The Law Society of British Columbia in Canada says it will appeal a Supreme Court decision which overturned its move to refuse accreditation to Trinity Western University's proposed law school due to its stance on same-sex marriage.
A Supreme Court judge last month annulled a referendum held by the law society, in which members voted for not recognizing the proposed law school of Trinity Western in Vancouver, which requires that students sign a Christian covenant that states sexual relations are to be confined within the bounds of a marriage between a man and a woman.
The referendum was held in October 2014, after the law society's board, known as the Benchers, decided to recognize Trinity Western's proposed law school. However, the board later allowed the referendum to hear the voice of the society's members.
The law society filed notice this week saying it is going to appeal the court's decision.
"We respectfully maintain that it was proper for the Benchers to conclude that the voice of our members is important and we should be guided by that voice on this issue," CBC News quoted Law Society President David Crossin as saying in a statement.
"The Law Society believes the interests of the public and our profession are best served by our appellate court addressing and resolving this fundamental constitutional issue," Crossin added.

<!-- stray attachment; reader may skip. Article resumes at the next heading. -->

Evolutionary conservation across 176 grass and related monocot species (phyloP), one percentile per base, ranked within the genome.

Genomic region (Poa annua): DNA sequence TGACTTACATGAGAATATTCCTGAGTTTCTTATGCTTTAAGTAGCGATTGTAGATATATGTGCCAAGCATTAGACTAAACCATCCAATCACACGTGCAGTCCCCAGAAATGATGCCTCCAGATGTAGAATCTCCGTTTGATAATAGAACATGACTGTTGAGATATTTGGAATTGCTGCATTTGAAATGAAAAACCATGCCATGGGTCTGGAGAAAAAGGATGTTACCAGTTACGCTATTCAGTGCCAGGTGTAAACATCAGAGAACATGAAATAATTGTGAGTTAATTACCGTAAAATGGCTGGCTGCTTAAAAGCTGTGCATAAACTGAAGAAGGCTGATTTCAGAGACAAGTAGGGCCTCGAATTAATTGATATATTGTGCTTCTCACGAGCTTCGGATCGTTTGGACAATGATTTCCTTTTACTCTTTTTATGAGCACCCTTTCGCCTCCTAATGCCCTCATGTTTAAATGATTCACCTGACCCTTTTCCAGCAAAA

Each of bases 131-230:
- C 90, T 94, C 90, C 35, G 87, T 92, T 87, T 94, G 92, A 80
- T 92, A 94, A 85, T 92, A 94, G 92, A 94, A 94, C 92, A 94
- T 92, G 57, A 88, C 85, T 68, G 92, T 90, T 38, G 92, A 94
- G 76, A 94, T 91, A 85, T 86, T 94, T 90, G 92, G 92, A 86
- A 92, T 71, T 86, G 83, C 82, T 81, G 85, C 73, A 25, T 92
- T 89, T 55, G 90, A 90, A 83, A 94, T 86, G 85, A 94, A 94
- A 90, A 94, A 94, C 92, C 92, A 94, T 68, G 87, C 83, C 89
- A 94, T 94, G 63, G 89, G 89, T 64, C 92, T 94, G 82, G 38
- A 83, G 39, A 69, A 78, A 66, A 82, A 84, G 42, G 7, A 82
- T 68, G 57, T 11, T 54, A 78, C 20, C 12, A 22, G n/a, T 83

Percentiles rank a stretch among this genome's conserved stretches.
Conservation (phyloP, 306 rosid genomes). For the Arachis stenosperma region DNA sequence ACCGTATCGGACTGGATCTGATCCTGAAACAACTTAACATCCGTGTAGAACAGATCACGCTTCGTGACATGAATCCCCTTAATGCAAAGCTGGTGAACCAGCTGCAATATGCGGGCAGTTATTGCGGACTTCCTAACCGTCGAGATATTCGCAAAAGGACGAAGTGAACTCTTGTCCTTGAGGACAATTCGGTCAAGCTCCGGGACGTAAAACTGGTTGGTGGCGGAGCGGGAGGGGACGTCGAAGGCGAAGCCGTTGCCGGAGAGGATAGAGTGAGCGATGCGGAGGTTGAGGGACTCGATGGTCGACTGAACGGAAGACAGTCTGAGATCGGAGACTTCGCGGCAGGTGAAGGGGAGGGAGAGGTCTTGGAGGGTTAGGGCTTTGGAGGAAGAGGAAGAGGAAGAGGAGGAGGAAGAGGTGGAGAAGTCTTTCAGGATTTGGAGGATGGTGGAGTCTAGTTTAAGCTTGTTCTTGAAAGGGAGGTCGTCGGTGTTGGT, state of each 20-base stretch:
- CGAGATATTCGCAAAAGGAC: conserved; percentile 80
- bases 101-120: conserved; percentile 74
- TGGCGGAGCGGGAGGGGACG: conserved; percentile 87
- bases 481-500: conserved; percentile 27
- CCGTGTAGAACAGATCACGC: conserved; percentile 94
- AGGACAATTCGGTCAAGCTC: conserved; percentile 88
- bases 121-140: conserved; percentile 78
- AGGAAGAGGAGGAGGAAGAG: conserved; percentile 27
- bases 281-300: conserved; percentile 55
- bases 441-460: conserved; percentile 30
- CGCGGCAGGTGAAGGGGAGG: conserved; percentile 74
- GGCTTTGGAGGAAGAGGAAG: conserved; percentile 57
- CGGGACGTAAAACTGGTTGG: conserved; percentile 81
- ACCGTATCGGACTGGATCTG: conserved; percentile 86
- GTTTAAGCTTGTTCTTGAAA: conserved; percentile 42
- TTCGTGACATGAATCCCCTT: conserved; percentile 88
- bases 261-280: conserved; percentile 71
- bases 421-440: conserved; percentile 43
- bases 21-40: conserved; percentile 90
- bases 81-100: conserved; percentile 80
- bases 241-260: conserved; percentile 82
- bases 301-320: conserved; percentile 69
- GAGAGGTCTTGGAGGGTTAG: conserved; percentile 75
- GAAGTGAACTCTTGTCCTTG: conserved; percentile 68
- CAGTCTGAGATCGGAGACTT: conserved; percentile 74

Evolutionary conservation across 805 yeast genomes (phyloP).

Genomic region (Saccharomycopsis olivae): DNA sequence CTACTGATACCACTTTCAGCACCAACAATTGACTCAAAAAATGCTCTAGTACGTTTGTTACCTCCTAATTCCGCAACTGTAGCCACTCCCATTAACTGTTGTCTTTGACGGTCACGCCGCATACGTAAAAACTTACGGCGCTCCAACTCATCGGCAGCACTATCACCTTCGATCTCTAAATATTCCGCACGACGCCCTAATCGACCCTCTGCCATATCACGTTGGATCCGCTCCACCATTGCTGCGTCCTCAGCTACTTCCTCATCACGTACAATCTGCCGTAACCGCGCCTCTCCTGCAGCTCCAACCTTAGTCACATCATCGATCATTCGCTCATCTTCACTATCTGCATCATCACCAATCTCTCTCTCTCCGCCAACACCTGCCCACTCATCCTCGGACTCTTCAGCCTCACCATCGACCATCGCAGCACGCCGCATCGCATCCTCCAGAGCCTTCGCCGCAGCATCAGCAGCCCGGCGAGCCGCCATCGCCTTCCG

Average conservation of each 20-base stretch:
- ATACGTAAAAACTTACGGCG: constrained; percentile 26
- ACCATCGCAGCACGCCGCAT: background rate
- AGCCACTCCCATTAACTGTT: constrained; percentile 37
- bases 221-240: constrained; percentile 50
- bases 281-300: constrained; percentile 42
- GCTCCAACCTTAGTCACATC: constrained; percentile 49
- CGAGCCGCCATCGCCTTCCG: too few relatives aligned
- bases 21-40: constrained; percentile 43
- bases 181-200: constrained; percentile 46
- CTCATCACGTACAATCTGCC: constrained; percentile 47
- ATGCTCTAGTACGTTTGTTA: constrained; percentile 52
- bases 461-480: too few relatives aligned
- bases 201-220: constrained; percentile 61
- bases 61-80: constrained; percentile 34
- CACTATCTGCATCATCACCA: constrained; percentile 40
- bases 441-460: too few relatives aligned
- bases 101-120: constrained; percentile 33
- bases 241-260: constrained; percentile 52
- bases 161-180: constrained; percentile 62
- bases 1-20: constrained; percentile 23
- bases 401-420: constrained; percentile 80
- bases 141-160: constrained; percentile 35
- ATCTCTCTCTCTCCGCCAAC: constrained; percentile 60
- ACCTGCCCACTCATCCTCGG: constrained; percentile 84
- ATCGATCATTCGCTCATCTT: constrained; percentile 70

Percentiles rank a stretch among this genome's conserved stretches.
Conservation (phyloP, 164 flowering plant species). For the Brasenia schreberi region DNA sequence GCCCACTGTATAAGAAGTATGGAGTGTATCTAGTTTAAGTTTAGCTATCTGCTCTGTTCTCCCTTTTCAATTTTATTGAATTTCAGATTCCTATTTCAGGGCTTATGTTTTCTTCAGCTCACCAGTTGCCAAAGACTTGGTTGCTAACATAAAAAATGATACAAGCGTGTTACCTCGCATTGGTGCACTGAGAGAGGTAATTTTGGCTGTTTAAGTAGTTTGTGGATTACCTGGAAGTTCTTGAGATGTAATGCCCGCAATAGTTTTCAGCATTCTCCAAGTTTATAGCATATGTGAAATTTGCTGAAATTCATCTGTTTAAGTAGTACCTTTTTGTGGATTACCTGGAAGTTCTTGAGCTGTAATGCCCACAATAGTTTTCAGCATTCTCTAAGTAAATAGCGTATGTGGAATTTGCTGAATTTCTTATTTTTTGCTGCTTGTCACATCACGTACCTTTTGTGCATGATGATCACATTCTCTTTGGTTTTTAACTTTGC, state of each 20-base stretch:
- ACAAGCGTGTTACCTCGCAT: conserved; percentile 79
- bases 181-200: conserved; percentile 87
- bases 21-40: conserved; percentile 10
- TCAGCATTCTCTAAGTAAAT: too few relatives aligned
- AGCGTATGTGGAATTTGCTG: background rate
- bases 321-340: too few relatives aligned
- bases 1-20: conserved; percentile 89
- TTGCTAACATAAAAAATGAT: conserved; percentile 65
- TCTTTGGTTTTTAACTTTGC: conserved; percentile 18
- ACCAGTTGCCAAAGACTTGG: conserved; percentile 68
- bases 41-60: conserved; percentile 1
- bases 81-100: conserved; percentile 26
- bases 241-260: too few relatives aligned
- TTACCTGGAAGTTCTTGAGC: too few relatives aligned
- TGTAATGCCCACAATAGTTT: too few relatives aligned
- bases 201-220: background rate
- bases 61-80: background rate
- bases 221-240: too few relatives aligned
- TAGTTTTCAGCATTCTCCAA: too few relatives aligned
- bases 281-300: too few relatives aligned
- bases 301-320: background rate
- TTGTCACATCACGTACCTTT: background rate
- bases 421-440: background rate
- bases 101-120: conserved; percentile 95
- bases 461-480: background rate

On its website, the school describes it's mission: "As an arm of the Church, to develop godly Christian leaders: positive, goal-oriented university graduates with thoroughly Christian minds; growing disciples of Jesus Christ who glorify God through fulfilling the Great Commission, serving God and people in the various marketplaces of life."
In his order, Chief Justice Hinkson said the law society's board should not have allowed the society's members to hold the referendum, which amounted to delegation of the decision to the members.
Hinkson also said that the referendum "was made without proper consideration and balancing of the Charter rights at issue, and therefore cannot stand."
Kendra Milne, director of law reform at West Coast Leaf in Vancouver, issued a statement after the Supreme Court ruling.
"It is unfortunate that this important issue, which engages fundamental rights, was not resolved in the decision and that the procedural issues in the case may cause additional delays in having these important issues determined," Milne said. "B.C. lawyers voted twice and made it very clear that they want an inclusive profession that respects equality."